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Lithuanian Military Academy students hold NATO membership states flags during the celebration of the the 15th anniversary of Lithuania's membership in NATO in Vilnius, Lithuania March 30, 2019. REUTERS/Ints Kalnins - RC1B87408B50
Order from Chaos

Highlights: Experts debate the future of America’s alliances

More than any other time in recent memory, the value of America’s alliances are up for debate. What’s the ongoing value of NATO in Europe, and what does China’s military growth mean for alliance strategies in Asia?

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Suzanne Schaefer

Communications Manager - Foreign Policy, The Brookings Institution

On September 10, Foreign Policy at Brookings and the Charles Koch Institute hosted a debate among foreign policy experts at the Josef Korbel School of International Studies at the University of Denver. The debate was the seventh in a series of debates hosted around the U.S. that focus on America’s role in the world. In Denver, debaters addressed how the United States has approached alliances in the past, and how it should — or should not — engage in alliances in the future.

Moderated by Ambassador Christopher Hill of the Josef Korbel School, the debate kicked off with comments from Ben Friedman of Defense Priorities, who emphasized the original purpose of alliances: Military alliances are a means of security — backed by force — that are intended to keep the peace and prevent the emergence of a hegemon, such as Russia during the Cold War. He argued that alliances should be closely examined, rather than worshiped. Moreover, he posited that while U.S. alliances were intended to balance power, they now create an imbalance of power, since the threat that made them necessary in the first place is gone. Free-riding by alliance partners — as well as infantilization of them — costs the U.S. taxpayer, Friedman argued. Moral hazards, entrapment, and spiraling arms races can “poison diplomacy,” he said.

To follow, Michael Beckley of Tufts University began by noting that we are living in the most peaceful, prosperous, and democratic era in human history — a byproduct, he said, of U.S. alliances. Alliances have promoted peace and deterred aggression, have turned enemies into peaceful partners and war-torn regions into relative zones of peace. Commerce has flourished, and it is no coincidence that liberal democracies in the world are largely U.S. allies. He urged that the positive aspects of our alliances should not be forgotten in the face of their faults.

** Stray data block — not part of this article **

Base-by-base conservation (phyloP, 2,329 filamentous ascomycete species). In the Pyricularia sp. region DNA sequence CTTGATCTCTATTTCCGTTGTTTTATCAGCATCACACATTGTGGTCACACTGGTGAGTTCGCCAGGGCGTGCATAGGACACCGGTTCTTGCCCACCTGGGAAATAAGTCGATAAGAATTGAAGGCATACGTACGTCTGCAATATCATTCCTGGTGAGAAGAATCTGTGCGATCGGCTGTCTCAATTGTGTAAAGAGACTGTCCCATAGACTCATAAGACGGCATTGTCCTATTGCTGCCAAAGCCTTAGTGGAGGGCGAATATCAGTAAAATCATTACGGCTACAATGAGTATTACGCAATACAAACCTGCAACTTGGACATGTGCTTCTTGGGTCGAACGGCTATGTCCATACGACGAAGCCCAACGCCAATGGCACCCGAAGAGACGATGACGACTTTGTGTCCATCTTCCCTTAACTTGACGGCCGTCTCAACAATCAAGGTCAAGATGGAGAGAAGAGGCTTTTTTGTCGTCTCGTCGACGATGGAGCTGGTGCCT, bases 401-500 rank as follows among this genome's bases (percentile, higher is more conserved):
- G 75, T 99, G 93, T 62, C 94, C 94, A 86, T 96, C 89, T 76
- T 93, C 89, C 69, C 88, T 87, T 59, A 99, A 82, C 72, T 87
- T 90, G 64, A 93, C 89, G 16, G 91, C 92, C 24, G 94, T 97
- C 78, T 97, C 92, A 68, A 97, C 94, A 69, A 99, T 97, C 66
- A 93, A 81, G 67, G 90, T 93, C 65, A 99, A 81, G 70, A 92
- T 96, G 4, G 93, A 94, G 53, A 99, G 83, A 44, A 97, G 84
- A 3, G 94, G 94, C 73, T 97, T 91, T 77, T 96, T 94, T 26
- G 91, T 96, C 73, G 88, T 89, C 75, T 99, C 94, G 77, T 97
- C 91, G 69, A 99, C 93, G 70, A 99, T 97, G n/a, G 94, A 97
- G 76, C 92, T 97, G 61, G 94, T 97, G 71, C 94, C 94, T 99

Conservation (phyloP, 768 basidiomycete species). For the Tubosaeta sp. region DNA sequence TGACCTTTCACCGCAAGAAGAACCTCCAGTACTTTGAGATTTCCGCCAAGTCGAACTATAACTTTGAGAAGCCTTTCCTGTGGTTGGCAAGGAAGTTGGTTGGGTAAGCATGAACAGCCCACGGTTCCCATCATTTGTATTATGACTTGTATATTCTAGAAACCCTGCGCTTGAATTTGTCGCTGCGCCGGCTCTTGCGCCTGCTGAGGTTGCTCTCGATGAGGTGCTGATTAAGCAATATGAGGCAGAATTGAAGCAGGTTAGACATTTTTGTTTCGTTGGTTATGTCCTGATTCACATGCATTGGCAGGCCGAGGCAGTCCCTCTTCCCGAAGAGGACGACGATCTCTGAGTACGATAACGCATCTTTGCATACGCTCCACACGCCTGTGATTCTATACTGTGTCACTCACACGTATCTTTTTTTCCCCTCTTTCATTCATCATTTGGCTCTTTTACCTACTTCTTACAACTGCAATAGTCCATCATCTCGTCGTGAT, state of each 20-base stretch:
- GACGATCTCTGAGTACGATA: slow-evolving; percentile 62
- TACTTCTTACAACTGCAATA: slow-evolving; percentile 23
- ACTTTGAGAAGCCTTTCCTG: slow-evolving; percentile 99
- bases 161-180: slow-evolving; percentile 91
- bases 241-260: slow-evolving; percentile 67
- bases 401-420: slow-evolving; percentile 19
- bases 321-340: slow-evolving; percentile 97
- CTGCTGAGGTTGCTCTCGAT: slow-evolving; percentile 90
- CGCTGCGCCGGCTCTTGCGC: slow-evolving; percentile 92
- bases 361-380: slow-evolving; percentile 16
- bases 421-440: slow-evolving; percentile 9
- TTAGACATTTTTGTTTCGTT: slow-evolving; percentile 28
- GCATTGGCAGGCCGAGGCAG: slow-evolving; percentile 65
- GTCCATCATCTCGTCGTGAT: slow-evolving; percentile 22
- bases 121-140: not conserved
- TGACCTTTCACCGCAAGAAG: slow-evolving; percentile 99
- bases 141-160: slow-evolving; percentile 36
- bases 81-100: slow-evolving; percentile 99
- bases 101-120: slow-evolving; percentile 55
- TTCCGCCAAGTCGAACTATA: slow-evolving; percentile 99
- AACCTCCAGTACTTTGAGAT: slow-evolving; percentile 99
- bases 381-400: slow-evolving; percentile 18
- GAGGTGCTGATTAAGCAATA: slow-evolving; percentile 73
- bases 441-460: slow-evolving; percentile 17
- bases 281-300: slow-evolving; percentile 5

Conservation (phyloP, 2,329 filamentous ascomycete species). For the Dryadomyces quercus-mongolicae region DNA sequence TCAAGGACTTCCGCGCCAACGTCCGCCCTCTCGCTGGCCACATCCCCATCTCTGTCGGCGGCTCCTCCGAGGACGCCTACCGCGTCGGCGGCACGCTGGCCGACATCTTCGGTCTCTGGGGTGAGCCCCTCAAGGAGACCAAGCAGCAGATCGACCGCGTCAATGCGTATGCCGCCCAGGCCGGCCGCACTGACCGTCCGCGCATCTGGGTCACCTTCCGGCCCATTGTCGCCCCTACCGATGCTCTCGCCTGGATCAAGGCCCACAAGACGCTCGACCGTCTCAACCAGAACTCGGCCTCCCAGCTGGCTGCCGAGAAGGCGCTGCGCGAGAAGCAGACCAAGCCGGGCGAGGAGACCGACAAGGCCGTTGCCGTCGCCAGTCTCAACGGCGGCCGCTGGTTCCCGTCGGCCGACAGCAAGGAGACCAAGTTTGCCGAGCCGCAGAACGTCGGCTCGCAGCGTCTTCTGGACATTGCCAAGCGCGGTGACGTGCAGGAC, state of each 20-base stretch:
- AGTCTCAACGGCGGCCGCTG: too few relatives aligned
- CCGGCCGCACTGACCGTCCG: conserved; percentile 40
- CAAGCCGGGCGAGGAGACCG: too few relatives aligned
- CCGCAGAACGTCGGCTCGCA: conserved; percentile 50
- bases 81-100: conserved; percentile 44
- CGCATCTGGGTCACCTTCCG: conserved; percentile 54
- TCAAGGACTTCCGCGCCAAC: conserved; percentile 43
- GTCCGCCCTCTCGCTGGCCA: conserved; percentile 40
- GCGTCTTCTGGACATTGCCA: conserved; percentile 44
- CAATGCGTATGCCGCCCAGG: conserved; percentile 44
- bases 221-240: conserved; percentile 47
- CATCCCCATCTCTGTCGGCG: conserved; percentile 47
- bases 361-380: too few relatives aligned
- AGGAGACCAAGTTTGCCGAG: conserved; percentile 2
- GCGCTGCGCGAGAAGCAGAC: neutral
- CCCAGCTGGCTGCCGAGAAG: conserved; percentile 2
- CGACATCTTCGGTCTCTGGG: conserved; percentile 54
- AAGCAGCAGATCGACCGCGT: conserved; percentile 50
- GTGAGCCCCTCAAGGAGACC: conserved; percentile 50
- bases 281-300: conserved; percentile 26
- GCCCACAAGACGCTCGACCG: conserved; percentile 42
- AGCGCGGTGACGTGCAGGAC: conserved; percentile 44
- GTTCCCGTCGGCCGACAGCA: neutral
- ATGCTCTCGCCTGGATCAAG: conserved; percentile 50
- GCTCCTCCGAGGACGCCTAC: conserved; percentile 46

David Hendrickson of Colorado College focused on four themes by which to assess America’s alliances: security, prosperity, liberty, and justice. On security, he argued that U.S. alliances can be problematic if they push us toward conflict, which threatens liberty and prosperity in America. He asks the audience to consider if, in its alliances, the U.S. is applying the rules in an impartial way, particularly in the Middle East.

Finally, Brookings’s Torrey Taussig echoed Beckley, saying that the United States, in conjunction with its alliances, has helped produce unprecedented peace and prosperity around the world. She argued that the system of alliances is now moving down a “dangerous path” of inaction in the face of the return of great power competition, which will continue unless deterred by the U.S. and its allies. These relationships are critical in addressing the rise of authoritarianism, protectionism, and nationalism emerging in the world. She cautioned that if countries with shared values isolate themselves from each other, it will decrease trust, reduce economic independence and prosperity, and increase conflict.

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